While concussion awareness has improved over the past decade, understanding the nuances of these sports injuries, their severity, symptoms, and treatment, is still a work in progress.
Concussion effects detailed on microscopic level
New research has uncovered details about subcellular-level changes in the brain after concussion that could one day lead to improved treatment.
Heads up tackling program decreases concussion rates, say researchers
Consistently using a tackling education program appears to help lessen youth football concussion severity and occurrence, say researchers presenting their work today at the American Orthopaedic Society for Sports Medicine's Specialty Day in San Diego, Calif.
Women may be at higher risk for sports-related concussion than men
Women athletes are 50 percent more likely than male athletes to have a sports-related concussion, according to a preliminary study released today that will be presented at the American Academy of Neurology's 69th Annual Meeting in Boston, April 22 to 28, 2017.
More Concussion News and Concussion Current Events

Best Science Podcasts 2019

We have hand picked the best science podcasts for 2019. Sit back and enjoy new science podcasts updated daily from your favorite science news services and scientists.
Now Playing: TED Radio Hour

Erasing The Stigma
Many of us either cope with mental illness or know someone who does. But we still have a hard time talking about it. This hour, TED speakers explore ways to push past — and even erase — the stigma. Guests include musician and comedian Jordan Raskopoulos, neuroscientist and psychiatrist Thomas Insel, psychiatrist Dixon Chibanda, anxiety and depression researcher Olivia Remes, and entrepreneur Sangu Delle.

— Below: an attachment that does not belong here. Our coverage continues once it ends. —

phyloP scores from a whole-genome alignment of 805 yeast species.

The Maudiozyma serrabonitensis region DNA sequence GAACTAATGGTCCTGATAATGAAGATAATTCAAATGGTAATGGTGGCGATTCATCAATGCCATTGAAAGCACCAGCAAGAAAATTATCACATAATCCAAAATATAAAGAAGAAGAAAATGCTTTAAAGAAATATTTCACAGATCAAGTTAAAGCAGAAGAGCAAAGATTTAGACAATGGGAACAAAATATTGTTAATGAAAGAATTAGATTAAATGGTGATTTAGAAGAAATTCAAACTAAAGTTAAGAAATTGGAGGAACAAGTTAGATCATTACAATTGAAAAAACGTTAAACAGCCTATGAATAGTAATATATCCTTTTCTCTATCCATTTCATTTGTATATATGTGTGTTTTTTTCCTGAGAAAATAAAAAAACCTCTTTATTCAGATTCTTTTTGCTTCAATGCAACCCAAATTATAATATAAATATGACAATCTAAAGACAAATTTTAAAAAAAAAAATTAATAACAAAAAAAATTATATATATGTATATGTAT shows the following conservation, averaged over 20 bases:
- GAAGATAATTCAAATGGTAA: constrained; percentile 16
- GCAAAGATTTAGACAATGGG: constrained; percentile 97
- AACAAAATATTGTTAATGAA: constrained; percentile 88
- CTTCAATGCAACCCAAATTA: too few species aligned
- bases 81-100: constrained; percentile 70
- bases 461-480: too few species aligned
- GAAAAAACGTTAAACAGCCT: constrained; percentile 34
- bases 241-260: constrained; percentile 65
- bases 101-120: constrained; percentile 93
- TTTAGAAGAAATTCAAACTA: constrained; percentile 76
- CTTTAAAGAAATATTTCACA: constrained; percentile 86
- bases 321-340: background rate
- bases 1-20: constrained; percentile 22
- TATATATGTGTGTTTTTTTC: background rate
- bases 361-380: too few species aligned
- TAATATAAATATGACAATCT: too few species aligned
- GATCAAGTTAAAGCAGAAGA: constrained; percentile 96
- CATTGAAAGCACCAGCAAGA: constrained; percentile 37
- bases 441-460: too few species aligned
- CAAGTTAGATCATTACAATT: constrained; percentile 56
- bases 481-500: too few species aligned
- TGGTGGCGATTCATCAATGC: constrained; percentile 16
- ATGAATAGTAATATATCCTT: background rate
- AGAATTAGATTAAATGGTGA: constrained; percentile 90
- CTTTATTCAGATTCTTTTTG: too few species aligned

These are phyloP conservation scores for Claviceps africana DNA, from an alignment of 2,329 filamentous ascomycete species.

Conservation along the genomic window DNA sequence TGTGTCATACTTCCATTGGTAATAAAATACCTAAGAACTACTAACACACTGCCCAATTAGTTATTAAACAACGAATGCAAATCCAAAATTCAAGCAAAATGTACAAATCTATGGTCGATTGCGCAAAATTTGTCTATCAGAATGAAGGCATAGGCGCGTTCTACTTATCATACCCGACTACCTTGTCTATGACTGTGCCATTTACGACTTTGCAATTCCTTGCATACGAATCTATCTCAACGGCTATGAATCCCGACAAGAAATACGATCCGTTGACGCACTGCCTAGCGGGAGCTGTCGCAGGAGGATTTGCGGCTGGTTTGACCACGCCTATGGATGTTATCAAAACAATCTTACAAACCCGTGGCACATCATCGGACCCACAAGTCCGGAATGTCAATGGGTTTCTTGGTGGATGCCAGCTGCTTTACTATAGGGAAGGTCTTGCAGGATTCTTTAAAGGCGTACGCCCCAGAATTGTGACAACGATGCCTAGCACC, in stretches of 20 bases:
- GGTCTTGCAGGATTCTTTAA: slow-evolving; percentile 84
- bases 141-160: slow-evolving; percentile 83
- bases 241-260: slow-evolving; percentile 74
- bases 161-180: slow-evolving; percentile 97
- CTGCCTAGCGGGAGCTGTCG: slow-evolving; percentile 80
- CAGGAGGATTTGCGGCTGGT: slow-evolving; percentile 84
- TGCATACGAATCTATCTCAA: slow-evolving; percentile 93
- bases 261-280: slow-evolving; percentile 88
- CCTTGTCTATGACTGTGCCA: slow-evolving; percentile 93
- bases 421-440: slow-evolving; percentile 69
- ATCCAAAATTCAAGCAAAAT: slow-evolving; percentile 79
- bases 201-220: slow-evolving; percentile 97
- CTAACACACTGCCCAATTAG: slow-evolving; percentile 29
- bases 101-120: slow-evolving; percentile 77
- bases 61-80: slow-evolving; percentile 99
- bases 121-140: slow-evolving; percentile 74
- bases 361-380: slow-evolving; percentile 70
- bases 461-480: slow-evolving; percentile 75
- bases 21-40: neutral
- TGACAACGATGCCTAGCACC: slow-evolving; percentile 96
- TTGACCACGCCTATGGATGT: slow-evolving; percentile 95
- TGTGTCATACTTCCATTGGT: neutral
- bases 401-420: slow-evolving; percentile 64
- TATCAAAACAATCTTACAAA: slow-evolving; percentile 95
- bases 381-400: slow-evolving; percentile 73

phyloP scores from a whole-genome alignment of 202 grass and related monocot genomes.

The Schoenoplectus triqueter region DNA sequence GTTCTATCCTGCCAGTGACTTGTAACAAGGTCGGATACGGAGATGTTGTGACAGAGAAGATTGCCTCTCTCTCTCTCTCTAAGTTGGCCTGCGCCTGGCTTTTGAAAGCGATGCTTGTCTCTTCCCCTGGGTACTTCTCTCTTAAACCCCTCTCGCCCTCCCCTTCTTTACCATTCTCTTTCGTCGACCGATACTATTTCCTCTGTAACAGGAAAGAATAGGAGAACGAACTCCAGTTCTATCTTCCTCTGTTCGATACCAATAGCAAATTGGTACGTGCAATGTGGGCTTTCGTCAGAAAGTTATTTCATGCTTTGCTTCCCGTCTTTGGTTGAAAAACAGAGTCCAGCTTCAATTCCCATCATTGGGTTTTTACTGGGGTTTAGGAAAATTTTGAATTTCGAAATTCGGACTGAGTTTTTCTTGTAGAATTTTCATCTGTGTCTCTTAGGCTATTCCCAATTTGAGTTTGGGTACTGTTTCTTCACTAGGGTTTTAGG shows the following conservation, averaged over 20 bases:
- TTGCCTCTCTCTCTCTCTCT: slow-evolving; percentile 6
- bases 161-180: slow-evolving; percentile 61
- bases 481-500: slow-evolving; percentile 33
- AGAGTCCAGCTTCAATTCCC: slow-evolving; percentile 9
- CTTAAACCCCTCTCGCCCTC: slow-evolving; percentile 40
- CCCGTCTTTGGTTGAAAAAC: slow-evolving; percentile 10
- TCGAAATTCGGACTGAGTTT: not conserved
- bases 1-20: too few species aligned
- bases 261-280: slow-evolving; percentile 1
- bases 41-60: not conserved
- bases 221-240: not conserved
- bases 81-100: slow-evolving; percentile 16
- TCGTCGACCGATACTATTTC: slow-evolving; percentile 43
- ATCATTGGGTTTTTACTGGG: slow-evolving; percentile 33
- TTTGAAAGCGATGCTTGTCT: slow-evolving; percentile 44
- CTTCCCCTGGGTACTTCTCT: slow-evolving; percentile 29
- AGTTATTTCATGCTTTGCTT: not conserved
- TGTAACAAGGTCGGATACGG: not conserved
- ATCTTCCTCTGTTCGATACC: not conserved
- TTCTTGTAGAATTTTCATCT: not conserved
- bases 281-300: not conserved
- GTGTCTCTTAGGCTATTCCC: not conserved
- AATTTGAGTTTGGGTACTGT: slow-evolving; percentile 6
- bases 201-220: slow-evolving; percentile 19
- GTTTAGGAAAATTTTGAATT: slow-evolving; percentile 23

Now Playing: Science for the People

#537 Science Journalism, Hold the Hype
Everyone's seen a piece of science getting over-exaggerated in the media. Most people would be quick to blame journalists and big media for getting in wrong. In many cases, you'd be right. But there's other sources of hype in science journalism. and one of them can be found in the humble, and little-known press release. We're talking with Chris Chambers about doing science about science journalism, and where the hype creeps in. Related links: The association between exaggeration in health related science news and academic press releases: retrospective observational study Claims of causality in health news: a randomised trial This...